Outside the UK one finds a few differences of detail. When I undertook this task in Sweden for instance, much of the 'quality control' work had already been accomplished prior to my arrival (- in part, as is more usual there, because much of the candidate's work had already been 'tested' within the peer review process required for publishing stand-alone pieces of research in appropriate international journals). The real novelty for me, as the external examiner, was that it was I who had to explain the research topic, and I had to do that to an audience of over 30 people - including friends and family of the candidate herself! Never mind, there was a great celebratory party afterwards ... and I was paid a small fee for my input. In fact, loosely speaking, it's these nominal fees that underpin the post. The problem, such as it is, comes from the fact that all sorts of bureaucracy pops up once money is involved - even modest tokens of thanks like the fees paid to an external examiner which, if calculated as a payment for the actual work/time involved, would be a rather long way below 'minimum wage' rates. In the Swedish case I needed to have a social security number. I'm not Swedish, so I don't have one. The solution? I had one invented for me by my hosts, based on my date of birth as I recall. That, one might say, was actually a moderately sane response to a bureaucratic formality. Other cases are arguably less so.

Take, for instance, my examination of a PhD thesis from a well-respected Australian university.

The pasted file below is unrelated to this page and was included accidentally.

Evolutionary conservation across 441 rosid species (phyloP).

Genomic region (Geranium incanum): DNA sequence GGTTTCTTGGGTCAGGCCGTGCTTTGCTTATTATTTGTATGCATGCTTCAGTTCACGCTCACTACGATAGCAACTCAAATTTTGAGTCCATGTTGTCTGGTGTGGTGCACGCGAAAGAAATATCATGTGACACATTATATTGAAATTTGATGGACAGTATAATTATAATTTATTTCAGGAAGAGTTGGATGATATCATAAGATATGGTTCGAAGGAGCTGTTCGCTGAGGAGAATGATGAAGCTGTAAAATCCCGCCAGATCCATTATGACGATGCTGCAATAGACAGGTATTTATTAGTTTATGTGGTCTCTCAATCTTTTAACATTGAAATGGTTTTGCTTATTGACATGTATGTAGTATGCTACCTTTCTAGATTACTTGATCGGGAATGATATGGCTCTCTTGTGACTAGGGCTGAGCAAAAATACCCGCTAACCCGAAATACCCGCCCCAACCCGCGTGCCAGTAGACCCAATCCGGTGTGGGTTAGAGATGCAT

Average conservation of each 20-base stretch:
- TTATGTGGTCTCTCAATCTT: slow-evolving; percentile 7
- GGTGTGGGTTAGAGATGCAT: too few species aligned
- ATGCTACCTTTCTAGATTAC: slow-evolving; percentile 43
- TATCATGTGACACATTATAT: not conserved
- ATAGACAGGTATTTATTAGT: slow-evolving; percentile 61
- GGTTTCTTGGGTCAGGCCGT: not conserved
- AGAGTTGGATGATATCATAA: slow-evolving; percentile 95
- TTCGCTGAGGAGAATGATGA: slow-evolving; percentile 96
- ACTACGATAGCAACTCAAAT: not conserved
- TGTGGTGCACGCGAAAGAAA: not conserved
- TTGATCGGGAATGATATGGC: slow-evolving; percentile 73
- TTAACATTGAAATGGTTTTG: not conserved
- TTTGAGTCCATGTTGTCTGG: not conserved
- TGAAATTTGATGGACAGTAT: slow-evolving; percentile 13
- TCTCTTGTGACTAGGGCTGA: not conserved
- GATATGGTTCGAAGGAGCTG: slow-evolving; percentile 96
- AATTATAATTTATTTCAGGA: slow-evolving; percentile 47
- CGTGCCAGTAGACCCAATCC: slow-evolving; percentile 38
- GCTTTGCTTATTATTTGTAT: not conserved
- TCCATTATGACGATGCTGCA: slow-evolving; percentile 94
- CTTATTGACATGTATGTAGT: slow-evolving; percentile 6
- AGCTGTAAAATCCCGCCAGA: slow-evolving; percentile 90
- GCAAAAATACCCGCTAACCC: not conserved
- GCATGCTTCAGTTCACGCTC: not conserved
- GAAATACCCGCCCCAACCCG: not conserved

Sadly, they only wanted me to provide a detailed written appraisal of the work and send it to them. So, no trip to Australia for me to do this face-to-face I'm afraid - but there was again the offer of a small 'thank-you' in recognition of the out-of-hours time I needed to invest in the task. The sticking point here wasn't the transfer of money as such - it all happened very efficiently - but the fact that this evidently made me, de facto, a member of their staff payroll. Everyone on the payroll was automatically enrolled in the pension scheme, called ‘UniSuper’ in this case. For several years afterwards I got annual statements - on several sheets of paper, sent from Australia - telling me how my pension contributions were shaping up: from memory, I think I might have been entitled to enough, at best, to buy a small cup of coffee once every few years. Eventually, in a document explaining to me the self-evident fact that my Australian 'pension' was decreasing by the year and essentially worthless, I was told that my account was being closed. (Note the address by the way: I'm absolutely certain I had not informed them that Canterbury was in the West Country, nice though I'm sure that would be.)